“When Christ came, a body was prepared for Him. He who was God became a man, and mysteriously combined the two natures in one, becoming the God-man. The body prepared for Him was subject to death. It was a human body of flesh and blood, so prepared as to be capable of suffering to the utmost; otherwise He could have never survived either the temptation in the wilderness or the agony of Gethsemane, the sufferings of which would ordinarily cause death [in any other human nature]. When He had endured as much as human nature could stand, and fell dying on the ground, and angel was sent, not to remove the cup, but to strengthen Him to drink it. In Gethsemane Christ was strengthened for the purpose of suffering. There He tasted death; on the cross He died.
“Christ’s body was a human body, prepared of God for the specific purpose of atonement and redemption. In that body Jesus worked out the plan of salvation and redeemed Adam’s disgraceful fall. To that body came every temptation to which man is subject, and in that body every temptation was met and conquered.
NOTE: The same can never ever be said of any mortal in any other flesh-and-blood human nature whether yesterday, today and forever. No other human body, starting from Adam’s unfallen, sinless state to his fallen, sinful state to the holy translated ones, Enoch (and Elijah) to faithful Abraham’s or Moses’ to the very forerunner of Christ Himself, John the Baptist, etc., were ever similarly tailor-made for them in heaven, before their birth, and much less for the purpose of atonement and redemption of the whole fallen human race!
Furthermore, we often fail to grasp the deeper meaning of the phrase, “He was tempted in all points like as we are tempted.” Individually, we are beset and struggle with temptations that others apparently don’t; and vice-versa. But not with the flesh-and-blood human nature of Christ, in the human body that was made for Him. He was, in fact, tempted with all and every species of temptation that every single individual of every generation was and is tempted with–starting from Adam to the last person living at the close to probation, and even on through the period of the seven last plagues in the person of His livings saints at that time, the 144,000. The suffering of temptation: Jesus experienced and experiences it all, and for all, no one excluded or forgotten. It is thus that He is an intimatelypersonal, not only a general or corporate Savior. All may and should flee to Him when tempted and tried, shaken and sifted by Satan for He truly feels and understands each case, ours, more than our human nature will ever realize!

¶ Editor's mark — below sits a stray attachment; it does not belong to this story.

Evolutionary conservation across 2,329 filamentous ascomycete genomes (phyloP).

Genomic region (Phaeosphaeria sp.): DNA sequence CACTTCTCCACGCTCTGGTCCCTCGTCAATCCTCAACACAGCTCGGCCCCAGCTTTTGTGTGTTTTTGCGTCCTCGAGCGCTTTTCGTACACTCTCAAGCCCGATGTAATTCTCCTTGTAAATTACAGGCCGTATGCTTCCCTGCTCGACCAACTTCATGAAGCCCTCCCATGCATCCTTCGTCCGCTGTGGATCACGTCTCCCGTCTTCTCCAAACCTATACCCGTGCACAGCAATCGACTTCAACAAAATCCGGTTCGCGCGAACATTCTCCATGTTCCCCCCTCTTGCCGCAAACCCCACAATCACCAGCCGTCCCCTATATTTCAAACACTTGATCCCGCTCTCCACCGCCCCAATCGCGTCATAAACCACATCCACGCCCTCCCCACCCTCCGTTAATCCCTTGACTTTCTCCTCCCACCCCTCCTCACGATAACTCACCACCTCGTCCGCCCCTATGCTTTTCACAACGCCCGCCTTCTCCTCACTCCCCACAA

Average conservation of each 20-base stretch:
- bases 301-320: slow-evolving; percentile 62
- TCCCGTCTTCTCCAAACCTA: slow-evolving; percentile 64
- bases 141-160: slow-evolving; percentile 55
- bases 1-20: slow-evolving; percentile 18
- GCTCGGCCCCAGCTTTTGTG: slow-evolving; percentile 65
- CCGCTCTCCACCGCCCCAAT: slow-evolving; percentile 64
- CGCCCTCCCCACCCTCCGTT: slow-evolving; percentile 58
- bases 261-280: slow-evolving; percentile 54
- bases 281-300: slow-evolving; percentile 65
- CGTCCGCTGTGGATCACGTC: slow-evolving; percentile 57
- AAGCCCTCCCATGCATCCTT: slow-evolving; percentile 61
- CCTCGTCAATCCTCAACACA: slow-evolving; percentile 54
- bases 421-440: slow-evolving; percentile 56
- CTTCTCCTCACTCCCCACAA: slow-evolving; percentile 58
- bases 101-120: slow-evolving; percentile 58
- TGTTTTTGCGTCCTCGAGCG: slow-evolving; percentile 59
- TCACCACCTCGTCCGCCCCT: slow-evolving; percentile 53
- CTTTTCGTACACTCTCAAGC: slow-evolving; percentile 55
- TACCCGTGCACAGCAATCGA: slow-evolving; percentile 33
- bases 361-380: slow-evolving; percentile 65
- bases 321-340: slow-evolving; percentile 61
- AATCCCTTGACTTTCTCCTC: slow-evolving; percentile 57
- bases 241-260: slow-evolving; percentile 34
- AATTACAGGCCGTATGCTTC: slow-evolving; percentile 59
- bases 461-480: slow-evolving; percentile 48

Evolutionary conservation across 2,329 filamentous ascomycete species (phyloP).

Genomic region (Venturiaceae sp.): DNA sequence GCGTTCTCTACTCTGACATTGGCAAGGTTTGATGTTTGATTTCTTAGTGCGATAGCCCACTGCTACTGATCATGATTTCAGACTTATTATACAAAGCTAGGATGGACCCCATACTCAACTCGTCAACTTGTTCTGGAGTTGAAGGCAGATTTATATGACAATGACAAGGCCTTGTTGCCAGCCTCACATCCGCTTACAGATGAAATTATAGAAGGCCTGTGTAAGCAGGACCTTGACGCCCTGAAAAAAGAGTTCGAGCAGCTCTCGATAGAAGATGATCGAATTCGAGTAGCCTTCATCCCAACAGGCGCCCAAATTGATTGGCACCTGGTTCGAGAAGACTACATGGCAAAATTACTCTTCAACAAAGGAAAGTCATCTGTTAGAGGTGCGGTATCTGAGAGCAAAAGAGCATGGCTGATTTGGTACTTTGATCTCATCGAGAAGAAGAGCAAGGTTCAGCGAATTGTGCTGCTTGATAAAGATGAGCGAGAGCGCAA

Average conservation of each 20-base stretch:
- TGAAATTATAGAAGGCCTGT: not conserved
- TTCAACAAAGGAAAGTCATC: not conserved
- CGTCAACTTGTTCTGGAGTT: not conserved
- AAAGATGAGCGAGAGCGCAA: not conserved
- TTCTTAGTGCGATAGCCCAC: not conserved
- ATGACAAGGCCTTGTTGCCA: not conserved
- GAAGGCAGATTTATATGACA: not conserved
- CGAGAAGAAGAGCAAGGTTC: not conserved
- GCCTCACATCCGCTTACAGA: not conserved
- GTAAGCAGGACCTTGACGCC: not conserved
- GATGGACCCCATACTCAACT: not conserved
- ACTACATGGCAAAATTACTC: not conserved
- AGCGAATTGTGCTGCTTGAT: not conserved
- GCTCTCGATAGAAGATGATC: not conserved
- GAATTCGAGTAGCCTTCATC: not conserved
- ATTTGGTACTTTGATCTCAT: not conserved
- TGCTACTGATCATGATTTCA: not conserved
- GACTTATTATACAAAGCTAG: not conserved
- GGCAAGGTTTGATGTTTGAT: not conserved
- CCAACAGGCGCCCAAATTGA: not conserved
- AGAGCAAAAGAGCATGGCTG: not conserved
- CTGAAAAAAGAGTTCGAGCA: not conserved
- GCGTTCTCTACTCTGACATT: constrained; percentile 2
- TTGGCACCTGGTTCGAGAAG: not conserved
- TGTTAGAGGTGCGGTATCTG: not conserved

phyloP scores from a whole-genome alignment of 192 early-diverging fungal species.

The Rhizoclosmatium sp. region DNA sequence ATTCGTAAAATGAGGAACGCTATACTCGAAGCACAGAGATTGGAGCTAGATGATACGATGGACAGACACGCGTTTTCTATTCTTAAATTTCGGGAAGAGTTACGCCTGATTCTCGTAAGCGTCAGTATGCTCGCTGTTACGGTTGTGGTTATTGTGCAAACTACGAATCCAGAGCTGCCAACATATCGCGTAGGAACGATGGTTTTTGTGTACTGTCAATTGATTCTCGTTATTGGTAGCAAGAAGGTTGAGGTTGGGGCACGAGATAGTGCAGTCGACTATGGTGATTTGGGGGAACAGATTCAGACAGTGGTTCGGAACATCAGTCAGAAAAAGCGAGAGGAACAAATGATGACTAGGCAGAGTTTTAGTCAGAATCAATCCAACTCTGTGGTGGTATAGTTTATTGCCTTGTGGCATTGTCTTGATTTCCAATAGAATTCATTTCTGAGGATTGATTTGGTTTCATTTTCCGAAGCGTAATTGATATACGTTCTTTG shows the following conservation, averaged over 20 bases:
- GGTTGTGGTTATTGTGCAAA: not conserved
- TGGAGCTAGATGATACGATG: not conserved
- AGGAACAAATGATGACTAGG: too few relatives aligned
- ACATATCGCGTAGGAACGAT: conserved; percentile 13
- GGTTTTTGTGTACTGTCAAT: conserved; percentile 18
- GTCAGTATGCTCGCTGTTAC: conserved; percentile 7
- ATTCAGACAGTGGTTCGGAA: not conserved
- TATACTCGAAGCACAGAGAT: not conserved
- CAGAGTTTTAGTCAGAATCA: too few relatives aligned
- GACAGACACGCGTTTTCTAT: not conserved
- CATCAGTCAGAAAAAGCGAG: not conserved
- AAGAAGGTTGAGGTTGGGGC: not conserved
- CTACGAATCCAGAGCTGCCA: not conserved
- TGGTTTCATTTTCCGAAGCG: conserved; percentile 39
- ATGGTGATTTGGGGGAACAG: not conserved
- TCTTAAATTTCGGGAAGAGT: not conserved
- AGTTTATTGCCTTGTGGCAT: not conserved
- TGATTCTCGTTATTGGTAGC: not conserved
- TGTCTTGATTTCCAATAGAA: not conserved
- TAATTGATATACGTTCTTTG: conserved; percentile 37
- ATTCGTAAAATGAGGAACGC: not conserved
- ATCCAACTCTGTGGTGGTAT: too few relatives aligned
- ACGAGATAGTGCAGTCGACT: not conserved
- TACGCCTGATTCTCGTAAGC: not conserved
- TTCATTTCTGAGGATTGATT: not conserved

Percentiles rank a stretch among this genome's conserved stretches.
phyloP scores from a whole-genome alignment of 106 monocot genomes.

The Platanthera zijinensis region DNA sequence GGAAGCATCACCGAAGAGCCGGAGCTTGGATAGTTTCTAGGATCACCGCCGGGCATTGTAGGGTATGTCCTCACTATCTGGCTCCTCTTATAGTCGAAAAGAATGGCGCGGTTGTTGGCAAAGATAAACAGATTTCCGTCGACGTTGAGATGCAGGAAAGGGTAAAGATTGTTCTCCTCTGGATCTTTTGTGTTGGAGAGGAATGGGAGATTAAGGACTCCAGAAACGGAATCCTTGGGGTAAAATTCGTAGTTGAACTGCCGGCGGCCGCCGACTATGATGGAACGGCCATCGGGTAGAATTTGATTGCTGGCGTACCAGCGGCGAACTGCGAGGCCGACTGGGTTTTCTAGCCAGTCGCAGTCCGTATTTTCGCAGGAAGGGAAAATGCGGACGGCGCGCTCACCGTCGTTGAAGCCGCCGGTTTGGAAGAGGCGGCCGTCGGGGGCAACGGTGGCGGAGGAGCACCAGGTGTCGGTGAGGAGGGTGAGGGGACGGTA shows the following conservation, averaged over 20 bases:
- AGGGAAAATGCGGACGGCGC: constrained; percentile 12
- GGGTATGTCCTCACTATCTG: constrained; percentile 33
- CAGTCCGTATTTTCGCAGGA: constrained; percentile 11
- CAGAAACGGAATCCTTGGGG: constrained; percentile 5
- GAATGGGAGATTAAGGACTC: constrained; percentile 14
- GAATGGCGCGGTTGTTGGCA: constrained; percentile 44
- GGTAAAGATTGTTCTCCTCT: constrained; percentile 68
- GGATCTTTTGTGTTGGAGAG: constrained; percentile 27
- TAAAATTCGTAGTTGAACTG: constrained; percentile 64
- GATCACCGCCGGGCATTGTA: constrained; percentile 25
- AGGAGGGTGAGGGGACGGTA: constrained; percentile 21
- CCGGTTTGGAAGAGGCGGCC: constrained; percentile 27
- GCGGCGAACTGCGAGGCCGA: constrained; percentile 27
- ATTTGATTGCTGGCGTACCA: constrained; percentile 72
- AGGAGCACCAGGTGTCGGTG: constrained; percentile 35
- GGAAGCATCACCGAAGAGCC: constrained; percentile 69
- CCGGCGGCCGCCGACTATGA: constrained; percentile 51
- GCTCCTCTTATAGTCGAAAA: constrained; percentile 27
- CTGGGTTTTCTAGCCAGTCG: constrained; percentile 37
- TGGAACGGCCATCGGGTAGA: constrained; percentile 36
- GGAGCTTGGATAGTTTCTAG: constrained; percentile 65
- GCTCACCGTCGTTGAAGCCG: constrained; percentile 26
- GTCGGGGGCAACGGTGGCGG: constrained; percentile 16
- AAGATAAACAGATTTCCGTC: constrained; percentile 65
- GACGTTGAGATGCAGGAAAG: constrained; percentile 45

“Men react differently to specific temptations. To some, certain temptations constitute no problem, and are easily resisted. To others the same temptations are most severe, and a terrible struggle ensues, and often men are overcome.
“To Christ every temptation must come at least in equal strength to that of the most tempted on earth. If in any sin one is tempted harder than Christ was tempted, then God would have to excuse that man for yielding; for he could justly say that Christ was never tempted so severely as he, and that the reason Christ was not so tempted was because He could not endure it and come of victorious.